A key component of McGill’s energy reduction efforts

McGill has one of the largest automated HVAC control systems in Montreal.

From a single room on McGill’s downtown campus, a team of five technicians controls the physical comfort levels of nearly everyone on campus. McGill’s building automation system allows them to control all heating, ventilation and air-conditioning (HVAC) systems remotely.

Each sector of campus is displayed on one of the four large screens on the wall. From their desktop the technicians can go and look at each room of every McGill-owned building, check the temperature, compare it against the one the occupant expects, and adjust it, if needed.

Energy control technicians Olivier Gibeault-Bergeron (left) and Marcel Diatta are part of the team that keeps an on eye on all McGill buildings on the downtown campus out of the HVAC control room.

The system also monitors the air quality, the pressure and humidity levels. “Some of these metrics are critical in certain spaces, the air pressure in certain labs, for example, or the humidity levels in the spaces that house the Library’s Rare Books or the Schulich School’s pianos,” says Dominic Gagnon, HVAC Manager, Building Operations, at Facilities Management and Ancillary Services.

As one of the largest real estate owners on the island of Montreal, McGill’s automated system for HVAC control is arguably one of the largest. The technicians check all the HVAC systems weekly and most of the larger ones or more critical ones – large classrooms and buildings, labs – daily, in addition to looking into problems reported by users.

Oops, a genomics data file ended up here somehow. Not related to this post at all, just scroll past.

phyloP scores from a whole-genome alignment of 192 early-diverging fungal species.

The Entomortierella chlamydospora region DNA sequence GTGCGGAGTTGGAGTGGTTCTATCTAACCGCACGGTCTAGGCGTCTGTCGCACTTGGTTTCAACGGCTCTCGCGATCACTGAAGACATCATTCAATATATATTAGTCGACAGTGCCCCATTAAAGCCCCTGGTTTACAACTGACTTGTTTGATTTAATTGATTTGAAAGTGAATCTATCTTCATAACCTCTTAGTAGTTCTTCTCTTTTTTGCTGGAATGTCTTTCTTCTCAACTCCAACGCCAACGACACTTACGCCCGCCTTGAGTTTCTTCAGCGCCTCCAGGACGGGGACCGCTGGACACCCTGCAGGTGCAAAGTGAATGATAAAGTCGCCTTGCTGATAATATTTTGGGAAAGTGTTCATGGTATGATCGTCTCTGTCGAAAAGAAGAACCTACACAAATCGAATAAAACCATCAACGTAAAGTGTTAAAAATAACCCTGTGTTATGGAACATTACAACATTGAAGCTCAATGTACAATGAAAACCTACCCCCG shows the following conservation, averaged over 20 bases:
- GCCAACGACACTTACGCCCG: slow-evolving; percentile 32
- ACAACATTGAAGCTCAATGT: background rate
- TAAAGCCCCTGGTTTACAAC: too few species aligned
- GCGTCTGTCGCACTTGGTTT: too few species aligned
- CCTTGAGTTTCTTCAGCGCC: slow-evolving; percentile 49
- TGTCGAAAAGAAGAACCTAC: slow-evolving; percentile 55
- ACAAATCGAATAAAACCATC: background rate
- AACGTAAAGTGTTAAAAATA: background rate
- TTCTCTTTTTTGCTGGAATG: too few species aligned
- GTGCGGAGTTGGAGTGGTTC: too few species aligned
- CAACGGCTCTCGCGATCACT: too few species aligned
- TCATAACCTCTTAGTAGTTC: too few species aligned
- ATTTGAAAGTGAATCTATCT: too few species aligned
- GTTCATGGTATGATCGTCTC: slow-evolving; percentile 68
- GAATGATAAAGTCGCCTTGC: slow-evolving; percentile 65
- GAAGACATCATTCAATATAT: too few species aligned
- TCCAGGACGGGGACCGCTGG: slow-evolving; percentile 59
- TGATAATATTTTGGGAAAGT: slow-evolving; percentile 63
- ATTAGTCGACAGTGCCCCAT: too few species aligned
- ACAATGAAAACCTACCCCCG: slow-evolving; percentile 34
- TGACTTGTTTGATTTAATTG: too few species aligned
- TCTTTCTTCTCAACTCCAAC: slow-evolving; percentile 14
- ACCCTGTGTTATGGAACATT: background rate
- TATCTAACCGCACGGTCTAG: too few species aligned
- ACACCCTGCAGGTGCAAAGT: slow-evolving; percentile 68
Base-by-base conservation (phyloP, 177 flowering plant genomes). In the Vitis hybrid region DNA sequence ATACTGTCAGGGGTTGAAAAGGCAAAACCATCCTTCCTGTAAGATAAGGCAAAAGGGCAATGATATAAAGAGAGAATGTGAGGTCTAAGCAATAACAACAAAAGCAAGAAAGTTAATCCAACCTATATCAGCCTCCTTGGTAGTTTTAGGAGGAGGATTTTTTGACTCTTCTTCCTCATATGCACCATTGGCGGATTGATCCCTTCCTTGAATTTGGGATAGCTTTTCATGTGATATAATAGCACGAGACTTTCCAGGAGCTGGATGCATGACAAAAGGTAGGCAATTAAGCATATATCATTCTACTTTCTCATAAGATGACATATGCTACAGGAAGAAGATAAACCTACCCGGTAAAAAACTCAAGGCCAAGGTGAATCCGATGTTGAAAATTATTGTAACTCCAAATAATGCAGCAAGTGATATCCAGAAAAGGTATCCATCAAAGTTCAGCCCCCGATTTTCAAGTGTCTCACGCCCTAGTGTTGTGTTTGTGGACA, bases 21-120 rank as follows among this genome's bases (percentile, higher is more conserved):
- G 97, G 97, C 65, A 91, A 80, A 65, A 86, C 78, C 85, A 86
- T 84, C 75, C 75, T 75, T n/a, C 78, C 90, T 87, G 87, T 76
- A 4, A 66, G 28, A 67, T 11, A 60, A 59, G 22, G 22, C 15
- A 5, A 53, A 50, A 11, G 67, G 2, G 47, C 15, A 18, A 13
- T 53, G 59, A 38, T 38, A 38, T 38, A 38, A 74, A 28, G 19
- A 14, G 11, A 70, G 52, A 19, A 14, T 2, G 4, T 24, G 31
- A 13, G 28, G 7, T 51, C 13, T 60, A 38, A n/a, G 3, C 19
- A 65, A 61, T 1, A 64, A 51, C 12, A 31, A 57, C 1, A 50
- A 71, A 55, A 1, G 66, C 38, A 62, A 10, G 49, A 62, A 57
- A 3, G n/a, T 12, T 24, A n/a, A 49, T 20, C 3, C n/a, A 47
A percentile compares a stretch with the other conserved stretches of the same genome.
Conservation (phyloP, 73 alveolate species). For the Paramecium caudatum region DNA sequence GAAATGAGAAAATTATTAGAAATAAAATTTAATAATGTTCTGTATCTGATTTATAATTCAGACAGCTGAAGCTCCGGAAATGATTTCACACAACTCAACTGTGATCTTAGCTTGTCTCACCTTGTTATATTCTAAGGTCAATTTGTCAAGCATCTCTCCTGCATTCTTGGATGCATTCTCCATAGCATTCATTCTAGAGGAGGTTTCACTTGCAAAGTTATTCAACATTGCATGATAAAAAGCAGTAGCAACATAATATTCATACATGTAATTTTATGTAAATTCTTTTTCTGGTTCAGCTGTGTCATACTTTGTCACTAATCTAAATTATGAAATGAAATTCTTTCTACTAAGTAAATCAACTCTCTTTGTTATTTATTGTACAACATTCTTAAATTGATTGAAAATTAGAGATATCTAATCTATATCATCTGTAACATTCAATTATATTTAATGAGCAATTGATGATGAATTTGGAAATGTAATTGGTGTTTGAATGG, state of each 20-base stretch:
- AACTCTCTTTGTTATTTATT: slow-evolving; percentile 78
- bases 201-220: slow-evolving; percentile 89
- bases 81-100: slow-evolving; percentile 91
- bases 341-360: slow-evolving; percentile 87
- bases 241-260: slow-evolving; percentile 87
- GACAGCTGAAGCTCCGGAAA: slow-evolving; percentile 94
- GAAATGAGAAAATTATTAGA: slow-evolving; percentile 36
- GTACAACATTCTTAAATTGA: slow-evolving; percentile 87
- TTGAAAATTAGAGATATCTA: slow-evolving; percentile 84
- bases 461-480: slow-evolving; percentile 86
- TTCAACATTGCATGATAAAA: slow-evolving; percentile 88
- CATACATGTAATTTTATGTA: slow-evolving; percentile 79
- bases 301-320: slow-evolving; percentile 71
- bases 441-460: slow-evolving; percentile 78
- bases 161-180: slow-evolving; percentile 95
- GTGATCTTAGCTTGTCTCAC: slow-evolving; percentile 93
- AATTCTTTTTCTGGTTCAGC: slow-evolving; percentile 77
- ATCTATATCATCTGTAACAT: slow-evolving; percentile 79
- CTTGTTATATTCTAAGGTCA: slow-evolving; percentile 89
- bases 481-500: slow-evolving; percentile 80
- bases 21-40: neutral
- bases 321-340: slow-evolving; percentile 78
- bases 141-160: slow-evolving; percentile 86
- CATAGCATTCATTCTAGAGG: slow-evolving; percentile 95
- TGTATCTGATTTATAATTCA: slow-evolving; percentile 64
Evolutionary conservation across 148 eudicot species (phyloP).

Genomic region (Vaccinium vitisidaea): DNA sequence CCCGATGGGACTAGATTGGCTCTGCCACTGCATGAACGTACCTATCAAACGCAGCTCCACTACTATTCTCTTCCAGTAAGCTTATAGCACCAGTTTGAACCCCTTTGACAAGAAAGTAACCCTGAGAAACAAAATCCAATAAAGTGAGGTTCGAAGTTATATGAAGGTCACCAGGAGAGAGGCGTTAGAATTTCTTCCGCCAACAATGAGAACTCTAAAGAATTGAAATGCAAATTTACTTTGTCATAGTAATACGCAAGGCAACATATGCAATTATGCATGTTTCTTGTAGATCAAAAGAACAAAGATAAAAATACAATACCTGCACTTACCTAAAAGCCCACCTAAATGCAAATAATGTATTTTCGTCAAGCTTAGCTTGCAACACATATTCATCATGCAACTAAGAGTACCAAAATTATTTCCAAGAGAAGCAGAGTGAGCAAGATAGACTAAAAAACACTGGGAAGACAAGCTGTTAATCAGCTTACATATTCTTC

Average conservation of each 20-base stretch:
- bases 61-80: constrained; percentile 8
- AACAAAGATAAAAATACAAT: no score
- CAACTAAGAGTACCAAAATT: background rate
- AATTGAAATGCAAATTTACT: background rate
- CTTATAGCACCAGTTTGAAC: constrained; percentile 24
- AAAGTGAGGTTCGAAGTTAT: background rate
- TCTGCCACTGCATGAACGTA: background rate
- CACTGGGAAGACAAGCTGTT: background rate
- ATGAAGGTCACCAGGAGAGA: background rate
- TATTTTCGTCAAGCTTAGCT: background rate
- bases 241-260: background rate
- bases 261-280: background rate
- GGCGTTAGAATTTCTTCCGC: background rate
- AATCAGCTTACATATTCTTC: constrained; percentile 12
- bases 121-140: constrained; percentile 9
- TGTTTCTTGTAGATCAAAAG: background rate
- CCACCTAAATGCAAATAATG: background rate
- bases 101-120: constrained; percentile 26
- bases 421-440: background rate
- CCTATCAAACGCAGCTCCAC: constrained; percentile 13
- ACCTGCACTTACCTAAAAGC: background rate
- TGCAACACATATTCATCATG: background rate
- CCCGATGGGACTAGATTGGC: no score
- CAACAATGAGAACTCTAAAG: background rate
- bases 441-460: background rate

If the problem is deemed to be caused by a defective part, then the building operators – who look after the maintenance of the systems – take over.

Calls may sometimes be related to space that is too warm or too cold around what we call the “shoulder season,” at the end of fall and the start of spring, when McGill switches from heating its buildings to cooling them, or vice versa. The systems can’t do both simultaneously at the moment, but that should change in most McGill buildings with the implementation of heat recovery loops (see article on “smart energy grids”).

“Different buildings will be able to share their heating or cooling capacity with one another. None of this would be possible without the automation system,” Gagnon says.

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